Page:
Will the Biden-Trump debates matter?

 Donald Trump and Joe Biden participate in the final presidential debate at Belmont University in Nashville, Tennessee, on October 22, 2020.
Donald Trump and Joe Biden participate in the final presidential debate at Belmont University in Nashville, Tennessee, on October 22, 2020.
  • Oops!
    Something went wrong.
    Please try again later.

The Biden-Trump debates are on. President Joe Biden and Donald Trump last week agreed to meet in two debates under a deal reached shortly after Biden's campaign proposed the matchups. The first debate is set for June 27, which is earlier than normal, CBS News noted. The second is scheduled for Sept. 10. Biden's team pushed to wrap up the forums by early September so Americans could "size up" the candidates before early voting began, according to The New York Times.

Biden taunted Trump, saying he had beaten him in two 2020 debates and noting that Trump avoided squaring off on stage against his Republican primary rivals. "Now he's acting like he wants to debate me again. Well, make my day, pal," Biden posted on X. Trump challenged Biden to more debates, and posted on Truth Social that Biden is the "WORST debater I have ever faced — He can't put two sentences together!" Independent candidate Robert F. Kennedy Jr. (likely excluded because of a 15% polling cutoff, The Associated Press noted) accused the Biden and Trump campaigns of "colluding to lock America into a head-to-head match-up that 70% say they do not want."

Biden trails Trump in key swing state polls and needs to turn things around; Trump has been sidelined by his New York criminal trial tied to alleged hush money payments to a porn star. Both have much to gain on the debate stage. But voters have had years to form their opinions about the current and former occupiers of the White House. Will the debates change anything?

Debates are Biden's big chance

The Biden-Trump debates could tip the scales to Biden, said Anthony Zurcher at BBC. He has faced "repeated questions about his age and competence," and sidestepping "face-offs" with Trump "risked convincing the public that he was not up to the task." Now he can tackle the issue head-on, with no live audience in the June debate to sidetrack him with things like pro-Palestinian protests. Plus, holding debates early will help Biden "frame the election as a binary choice" between a steady hand and an aspiring autocrat. The risk is that there will be no more high-profile debates to "shake things up" if he's still behind in October.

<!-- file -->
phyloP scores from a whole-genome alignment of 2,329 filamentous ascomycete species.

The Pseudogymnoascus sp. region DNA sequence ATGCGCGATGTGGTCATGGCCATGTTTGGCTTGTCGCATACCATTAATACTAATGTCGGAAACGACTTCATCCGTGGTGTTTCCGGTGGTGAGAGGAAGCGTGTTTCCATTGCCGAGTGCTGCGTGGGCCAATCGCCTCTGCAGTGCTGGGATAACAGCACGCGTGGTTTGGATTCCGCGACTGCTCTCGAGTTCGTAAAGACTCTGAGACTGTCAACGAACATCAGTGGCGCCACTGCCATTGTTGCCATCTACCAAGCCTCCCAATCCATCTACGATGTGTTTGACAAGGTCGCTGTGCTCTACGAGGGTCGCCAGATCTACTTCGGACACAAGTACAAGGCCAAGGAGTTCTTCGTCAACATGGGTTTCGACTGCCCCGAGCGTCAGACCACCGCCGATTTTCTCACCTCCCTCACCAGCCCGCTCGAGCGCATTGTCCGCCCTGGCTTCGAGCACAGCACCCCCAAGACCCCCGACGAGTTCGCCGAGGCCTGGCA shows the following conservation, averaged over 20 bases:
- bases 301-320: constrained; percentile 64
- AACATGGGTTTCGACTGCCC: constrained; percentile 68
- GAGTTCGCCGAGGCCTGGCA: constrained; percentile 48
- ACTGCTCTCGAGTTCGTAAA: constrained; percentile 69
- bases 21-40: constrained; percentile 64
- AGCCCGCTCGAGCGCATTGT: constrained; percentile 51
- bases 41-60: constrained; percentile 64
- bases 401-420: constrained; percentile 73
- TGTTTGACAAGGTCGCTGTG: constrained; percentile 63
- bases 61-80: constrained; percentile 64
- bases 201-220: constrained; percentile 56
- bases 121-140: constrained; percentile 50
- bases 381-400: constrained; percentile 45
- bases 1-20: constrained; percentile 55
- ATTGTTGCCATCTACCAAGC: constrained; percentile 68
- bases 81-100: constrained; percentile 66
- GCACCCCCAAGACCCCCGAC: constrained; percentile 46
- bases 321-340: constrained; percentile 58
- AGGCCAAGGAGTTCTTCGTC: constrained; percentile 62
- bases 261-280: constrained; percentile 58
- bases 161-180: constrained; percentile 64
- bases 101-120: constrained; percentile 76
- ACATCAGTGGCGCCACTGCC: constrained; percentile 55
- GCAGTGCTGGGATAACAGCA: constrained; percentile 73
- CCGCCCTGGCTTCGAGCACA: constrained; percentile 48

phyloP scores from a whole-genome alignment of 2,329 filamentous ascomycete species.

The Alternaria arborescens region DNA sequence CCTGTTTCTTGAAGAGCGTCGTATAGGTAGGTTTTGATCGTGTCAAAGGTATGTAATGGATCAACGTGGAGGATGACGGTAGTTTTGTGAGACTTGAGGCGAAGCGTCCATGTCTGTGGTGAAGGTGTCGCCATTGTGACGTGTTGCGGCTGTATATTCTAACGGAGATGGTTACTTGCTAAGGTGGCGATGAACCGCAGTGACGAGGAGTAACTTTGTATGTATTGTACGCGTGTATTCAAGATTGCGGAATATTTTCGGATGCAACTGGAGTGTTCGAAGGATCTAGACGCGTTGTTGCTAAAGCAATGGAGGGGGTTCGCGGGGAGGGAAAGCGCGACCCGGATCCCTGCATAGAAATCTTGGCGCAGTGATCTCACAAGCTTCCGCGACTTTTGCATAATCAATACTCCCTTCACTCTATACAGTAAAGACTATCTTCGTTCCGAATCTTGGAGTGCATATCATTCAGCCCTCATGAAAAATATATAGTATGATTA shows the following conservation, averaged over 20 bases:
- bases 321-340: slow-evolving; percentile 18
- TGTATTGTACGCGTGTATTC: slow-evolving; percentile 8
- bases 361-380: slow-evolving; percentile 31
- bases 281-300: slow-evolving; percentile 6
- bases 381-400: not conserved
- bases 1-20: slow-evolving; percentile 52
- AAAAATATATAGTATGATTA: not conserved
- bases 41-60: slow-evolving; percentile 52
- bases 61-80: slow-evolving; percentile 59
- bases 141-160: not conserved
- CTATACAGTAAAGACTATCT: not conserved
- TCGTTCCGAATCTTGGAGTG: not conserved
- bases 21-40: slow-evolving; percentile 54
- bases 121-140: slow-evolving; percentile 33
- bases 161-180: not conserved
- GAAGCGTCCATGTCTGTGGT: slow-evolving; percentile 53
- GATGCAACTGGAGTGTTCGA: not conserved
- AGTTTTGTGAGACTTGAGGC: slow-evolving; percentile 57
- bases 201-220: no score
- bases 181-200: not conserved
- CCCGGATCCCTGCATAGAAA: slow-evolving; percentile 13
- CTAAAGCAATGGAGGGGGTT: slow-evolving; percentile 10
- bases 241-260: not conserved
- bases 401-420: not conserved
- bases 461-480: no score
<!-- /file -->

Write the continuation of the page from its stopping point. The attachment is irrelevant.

Biden's surprise proposal amounted to a tacit admission that "he's losing right now" and needs a "Hail Mary gambit to turn the race around," said the New York Post editorial board. He will try to "goad Trump into shooting himself in the foot on things like abortion and early voting." The former president, widely expected to interrupt and shout over Biden, just needs to "keep his cool." He should stick to key points, like arguing that he succeeded in moving the question of abortion access to the states — where "it has to remain" until there's "some clear national consensus." If he can do that, these debates could be his chance to cement his lead and "seal the deal."

These spectacles won't change anything

The Biden-Trump debates will be something to watch — "crouched in a fetal position" — but they won't matter, said Matthew Continetti in The Washington Free Beacon. Debates have almost never "decided a presidential outcome," with the possible exceptions of Richard Nixon's disastrous first showdown with John F. Kennedy in 1960 and Ronald Reagan vs. Jimmy Carter 20 years later. "Most of the time, debate results are indecisive." This year we have the "two oldest and two of the least-liked candidates in history." They won't tell us anything we don't already know, and if one of them makes a shocking gaffe, he'll have months to recover.

It's baffling that either of them "agreed to these no-win campaign stunts," said Jon Gabriel in USA Today. "Neither candidate is popular, to put it kindly." A recent Pew Research Center poll found them nearly tied, but "49% want both candidates kicked off the ballot." Knowing Biden and Trump, as we all do, these "debates promise to be a minefield of gaffes" that will make campaign staffers cringe. Maybe Biden and Trump want to meet because they think expectations are so low they can't lose. "If no one falls off the dais or starts chewing the lectern, both sides will call it a success."